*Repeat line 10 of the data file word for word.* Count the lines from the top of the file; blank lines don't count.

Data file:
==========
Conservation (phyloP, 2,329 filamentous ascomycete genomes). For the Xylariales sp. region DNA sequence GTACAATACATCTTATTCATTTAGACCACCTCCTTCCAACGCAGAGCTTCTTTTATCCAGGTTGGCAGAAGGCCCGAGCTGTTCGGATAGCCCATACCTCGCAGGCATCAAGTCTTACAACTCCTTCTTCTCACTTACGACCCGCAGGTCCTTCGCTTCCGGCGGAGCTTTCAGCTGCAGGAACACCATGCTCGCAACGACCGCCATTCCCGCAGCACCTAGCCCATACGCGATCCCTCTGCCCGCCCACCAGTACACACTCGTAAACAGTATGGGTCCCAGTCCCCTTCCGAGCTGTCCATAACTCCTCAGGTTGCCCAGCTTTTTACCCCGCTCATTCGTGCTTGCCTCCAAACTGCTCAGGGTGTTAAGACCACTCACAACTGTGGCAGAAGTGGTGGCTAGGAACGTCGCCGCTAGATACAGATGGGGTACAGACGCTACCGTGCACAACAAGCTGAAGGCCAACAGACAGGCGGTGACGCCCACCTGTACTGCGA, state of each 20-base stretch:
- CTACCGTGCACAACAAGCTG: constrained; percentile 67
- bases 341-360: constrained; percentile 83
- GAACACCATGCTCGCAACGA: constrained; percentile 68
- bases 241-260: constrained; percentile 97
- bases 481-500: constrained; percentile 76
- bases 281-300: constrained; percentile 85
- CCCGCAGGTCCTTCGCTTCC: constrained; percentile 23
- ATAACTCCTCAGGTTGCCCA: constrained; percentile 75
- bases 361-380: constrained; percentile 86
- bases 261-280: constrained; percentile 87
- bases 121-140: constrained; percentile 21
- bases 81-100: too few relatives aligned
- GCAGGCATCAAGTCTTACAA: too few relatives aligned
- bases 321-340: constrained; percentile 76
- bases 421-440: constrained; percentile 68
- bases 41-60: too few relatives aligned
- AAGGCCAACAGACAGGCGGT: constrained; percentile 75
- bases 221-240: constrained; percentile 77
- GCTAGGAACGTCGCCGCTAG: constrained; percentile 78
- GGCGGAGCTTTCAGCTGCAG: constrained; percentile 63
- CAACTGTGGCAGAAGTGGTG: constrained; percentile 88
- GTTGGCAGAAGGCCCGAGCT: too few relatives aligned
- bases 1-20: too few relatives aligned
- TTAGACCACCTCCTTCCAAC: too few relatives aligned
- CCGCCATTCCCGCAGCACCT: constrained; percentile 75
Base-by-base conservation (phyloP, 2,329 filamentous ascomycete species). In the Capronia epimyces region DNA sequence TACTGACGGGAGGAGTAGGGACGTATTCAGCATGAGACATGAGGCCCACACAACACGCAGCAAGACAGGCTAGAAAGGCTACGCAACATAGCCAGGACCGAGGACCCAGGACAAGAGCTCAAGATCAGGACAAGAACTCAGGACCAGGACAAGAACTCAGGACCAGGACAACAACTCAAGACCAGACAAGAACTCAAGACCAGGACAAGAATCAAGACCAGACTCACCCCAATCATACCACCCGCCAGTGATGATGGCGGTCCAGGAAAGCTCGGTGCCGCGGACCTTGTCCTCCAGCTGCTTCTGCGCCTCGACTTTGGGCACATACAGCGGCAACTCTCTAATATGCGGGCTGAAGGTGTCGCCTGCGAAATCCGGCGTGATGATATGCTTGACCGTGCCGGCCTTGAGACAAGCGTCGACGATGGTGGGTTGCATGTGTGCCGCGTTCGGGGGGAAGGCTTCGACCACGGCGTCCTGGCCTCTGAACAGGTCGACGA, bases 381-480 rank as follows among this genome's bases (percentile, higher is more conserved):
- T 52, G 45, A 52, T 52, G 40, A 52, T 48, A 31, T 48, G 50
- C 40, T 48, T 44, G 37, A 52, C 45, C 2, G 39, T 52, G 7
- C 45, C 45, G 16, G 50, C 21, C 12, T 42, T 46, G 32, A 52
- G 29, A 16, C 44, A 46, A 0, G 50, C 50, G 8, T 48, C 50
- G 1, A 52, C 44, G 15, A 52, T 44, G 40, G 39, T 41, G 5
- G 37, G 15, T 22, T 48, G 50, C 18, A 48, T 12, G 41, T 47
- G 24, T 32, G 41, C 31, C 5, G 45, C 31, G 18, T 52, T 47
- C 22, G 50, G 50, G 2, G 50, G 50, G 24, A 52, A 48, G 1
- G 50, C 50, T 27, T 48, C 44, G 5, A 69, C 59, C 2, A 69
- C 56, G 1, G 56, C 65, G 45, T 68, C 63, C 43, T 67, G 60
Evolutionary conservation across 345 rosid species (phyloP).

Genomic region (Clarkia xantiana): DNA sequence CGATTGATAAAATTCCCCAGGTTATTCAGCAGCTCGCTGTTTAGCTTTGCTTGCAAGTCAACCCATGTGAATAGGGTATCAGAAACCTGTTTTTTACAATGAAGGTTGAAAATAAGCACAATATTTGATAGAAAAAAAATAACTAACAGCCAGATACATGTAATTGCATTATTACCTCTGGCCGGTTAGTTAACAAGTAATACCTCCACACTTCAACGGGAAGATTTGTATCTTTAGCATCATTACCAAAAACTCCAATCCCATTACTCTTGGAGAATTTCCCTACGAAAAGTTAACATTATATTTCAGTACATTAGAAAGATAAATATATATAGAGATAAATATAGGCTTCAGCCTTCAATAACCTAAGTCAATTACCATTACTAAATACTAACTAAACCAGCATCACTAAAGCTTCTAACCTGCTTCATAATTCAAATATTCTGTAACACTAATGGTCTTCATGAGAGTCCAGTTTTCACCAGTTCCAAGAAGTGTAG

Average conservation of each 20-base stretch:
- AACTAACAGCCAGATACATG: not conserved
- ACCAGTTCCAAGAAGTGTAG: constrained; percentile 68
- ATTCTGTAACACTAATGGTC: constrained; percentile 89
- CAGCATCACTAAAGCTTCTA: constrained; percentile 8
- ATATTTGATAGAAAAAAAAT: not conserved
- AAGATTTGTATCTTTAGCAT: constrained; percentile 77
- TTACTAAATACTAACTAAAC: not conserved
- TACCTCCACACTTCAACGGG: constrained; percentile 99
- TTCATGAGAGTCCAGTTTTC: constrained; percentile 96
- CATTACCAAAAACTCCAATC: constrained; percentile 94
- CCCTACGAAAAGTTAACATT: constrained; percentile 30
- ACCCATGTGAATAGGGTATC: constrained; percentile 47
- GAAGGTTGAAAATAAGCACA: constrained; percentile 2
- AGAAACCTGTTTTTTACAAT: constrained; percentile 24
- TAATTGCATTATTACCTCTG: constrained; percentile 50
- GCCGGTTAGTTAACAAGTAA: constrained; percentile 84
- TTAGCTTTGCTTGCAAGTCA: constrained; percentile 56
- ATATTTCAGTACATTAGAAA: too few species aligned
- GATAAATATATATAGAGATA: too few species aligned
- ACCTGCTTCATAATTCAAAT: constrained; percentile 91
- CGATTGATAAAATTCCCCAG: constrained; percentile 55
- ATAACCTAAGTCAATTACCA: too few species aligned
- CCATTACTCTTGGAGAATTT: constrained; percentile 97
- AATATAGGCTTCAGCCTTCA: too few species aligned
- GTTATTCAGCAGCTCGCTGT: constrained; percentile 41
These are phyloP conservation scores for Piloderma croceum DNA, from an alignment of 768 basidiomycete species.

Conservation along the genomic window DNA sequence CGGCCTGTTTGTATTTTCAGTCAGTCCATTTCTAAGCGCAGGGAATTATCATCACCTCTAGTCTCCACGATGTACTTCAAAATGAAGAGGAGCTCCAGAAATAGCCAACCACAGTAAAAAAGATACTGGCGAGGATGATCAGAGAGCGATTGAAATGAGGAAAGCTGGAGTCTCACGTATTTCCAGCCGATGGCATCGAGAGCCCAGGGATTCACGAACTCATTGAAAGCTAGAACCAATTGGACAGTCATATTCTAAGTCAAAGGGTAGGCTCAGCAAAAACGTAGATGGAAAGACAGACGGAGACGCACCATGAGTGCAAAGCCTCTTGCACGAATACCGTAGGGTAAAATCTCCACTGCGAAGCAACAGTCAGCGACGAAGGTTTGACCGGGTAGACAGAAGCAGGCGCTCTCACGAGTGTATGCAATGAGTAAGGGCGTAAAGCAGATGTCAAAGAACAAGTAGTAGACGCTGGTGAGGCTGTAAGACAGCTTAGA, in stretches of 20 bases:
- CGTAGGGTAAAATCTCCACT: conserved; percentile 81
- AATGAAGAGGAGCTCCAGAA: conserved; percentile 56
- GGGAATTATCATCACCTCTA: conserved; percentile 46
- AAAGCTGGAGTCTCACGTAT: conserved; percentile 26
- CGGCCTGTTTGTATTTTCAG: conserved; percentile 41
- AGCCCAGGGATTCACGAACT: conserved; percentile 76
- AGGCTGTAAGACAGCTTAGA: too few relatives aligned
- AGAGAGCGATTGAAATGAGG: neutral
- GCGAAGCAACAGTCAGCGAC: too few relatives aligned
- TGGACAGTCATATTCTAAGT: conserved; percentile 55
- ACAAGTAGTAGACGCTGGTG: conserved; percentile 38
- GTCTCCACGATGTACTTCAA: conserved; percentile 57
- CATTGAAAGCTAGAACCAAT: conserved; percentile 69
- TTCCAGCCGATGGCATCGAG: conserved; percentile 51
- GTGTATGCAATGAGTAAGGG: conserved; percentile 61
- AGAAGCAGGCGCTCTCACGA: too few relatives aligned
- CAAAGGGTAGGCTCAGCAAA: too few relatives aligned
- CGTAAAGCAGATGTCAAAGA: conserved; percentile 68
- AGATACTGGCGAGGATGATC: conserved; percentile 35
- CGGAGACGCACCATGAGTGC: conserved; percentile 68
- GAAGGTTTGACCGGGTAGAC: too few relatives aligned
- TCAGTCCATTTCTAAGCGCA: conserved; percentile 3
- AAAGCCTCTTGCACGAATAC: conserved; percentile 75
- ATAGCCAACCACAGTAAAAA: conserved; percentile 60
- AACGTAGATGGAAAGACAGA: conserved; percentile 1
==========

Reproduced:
- bases 361-380: constrained; percentile 86